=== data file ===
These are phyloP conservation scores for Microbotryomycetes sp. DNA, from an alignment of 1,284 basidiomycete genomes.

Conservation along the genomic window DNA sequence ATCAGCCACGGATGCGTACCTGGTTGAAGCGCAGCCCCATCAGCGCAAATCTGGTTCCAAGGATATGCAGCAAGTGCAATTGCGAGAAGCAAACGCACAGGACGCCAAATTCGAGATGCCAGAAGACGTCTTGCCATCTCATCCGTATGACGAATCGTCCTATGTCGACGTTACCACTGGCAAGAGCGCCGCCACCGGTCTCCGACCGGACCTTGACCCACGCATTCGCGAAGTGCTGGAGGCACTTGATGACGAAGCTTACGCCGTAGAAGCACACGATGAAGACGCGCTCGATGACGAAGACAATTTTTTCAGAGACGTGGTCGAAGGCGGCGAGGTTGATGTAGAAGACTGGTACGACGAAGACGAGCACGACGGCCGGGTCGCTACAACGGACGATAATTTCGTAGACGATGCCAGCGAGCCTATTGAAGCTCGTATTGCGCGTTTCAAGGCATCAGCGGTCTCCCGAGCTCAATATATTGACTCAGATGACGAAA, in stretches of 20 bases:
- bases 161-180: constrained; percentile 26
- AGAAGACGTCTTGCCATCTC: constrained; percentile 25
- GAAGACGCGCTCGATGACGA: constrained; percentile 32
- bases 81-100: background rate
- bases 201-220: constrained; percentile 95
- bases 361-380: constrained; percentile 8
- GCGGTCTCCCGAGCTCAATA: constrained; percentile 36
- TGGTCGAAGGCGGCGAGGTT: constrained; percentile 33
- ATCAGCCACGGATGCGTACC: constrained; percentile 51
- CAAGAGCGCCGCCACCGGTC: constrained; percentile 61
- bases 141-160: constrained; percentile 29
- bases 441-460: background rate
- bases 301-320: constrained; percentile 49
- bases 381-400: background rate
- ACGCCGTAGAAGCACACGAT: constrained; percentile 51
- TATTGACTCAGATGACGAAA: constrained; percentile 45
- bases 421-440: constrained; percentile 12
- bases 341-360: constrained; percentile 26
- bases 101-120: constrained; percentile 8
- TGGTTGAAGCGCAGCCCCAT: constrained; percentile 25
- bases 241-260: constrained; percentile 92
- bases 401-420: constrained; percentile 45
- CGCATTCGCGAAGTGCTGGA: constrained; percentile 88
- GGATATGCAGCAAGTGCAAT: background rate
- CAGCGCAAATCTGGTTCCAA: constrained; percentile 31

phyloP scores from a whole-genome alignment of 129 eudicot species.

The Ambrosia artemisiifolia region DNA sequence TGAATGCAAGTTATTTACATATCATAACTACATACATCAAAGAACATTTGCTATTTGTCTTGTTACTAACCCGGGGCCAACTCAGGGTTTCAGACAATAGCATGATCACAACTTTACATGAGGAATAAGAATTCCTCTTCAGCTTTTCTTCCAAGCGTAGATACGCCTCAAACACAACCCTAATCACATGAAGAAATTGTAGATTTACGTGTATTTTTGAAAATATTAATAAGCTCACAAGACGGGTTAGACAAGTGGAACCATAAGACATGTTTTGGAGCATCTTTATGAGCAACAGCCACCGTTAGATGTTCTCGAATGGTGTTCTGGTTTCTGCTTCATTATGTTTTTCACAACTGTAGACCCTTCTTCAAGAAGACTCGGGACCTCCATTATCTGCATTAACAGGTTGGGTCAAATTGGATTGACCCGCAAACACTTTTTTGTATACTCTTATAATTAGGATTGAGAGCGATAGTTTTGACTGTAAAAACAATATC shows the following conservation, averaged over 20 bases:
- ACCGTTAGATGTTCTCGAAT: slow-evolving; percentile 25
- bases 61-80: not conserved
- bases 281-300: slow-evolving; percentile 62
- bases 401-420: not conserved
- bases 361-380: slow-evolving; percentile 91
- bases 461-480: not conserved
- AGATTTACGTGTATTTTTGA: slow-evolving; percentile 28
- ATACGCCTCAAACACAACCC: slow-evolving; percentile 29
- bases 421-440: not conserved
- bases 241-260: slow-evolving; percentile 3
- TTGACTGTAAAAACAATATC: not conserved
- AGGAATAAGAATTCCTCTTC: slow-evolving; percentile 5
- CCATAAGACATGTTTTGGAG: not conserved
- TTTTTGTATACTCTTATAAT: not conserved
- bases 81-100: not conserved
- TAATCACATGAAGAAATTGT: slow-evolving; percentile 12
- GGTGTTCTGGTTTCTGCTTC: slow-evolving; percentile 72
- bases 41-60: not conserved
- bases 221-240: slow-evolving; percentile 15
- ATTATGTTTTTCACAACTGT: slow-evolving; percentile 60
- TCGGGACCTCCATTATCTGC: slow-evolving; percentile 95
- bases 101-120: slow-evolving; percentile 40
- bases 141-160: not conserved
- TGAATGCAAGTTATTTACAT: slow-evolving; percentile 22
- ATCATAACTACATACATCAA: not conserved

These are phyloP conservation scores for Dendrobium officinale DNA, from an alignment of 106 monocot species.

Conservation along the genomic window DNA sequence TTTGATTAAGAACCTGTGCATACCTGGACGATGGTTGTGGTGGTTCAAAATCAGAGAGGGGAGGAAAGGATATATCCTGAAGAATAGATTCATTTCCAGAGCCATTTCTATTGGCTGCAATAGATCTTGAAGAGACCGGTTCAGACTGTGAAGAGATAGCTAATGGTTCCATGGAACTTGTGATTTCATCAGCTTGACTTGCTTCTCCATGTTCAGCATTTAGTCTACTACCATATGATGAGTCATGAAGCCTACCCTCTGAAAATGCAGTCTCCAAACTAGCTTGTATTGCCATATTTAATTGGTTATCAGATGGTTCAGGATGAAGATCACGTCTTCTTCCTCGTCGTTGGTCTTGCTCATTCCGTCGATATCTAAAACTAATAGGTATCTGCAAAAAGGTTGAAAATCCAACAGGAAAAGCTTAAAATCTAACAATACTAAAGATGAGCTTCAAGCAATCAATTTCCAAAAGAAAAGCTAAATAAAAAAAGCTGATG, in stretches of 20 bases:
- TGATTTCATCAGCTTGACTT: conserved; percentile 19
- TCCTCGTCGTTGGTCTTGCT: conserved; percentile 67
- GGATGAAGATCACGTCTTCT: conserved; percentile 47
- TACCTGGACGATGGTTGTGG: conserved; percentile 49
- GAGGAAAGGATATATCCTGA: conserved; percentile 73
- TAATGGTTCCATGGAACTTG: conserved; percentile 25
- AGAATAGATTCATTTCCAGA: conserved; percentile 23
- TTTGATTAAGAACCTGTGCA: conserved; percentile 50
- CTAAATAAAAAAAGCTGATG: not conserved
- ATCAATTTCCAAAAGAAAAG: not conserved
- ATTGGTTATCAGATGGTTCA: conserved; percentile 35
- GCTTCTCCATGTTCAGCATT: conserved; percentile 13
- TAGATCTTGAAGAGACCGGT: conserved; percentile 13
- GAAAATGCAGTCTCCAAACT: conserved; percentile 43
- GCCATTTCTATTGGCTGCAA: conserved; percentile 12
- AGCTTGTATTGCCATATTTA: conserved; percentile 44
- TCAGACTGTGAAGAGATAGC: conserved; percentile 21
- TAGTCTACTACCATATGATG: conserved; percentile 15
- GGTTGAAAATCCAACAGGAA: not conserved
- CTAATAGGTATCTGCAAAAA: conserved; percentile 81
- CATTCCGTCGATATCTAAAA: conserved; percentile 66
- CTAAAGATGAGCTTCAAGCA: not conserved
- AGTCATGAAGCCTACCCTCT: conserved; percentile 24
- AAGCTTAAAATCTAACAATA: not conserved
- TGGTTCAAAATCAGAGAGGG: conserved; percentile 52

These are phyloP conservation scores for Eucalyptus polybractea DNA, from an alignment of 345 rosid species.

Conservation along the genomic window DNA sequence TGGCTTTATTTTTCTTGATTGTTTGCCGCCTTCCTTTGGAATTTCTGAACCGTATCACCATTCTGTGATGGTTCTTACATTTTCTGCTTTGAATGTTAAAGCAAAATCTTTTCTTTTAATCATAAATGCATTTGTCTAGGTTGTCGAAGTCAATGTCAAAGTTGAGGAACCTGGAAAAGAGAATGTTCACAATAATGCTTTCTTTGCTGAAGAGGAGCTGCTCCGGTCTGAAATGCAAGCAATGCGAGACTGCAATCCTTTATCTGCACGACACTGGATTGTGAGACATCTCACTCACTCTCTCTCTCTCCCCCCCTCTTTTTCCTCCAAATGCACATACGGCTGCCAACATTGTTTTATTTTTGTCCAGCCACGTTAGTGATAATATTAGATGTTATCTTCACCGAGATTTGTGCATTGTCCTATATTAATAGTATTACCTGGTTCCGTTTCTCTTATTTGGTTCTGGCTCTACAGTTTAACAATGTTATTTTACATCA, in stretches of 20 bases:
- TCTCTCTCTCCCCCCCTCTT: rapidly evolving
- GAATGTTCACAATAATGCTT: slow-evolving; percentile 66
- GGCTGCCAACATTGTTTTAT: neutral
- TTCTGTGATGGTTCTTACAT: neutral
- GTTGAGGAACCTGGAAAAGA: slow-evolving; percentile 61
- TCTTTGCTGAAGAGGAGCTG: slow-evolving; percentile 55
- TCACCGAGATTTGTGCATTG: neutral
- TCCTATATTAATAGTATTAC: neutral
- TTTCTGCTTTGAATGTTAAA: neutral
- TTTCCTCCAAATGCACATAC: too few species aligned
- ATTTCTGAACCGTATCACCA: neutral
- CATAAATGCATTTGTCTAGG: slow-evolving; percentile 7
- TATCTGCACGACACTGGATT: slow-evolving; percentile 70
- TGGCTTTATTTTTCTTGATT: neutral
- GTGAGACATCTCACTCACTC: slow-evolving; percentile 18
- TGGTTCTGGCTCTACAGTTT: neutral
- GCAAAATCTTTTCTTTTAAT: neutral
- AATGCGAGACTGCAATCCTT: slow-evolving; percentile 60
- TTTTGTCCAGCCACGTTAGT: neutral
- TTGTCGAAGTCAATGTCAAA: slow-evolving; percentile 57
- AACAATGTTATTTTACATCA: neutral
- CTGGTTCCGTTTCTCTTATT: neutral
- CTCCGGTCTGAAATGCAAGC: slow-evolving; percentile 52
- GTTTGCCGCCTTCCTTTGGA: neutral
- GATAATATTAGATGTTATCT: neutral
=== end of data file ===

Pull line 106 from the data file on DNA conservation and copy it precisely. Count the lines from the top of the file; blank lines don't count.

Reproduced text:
- CTCCGGTCTGAAATGCAAGC: slow-evolving; percentile 52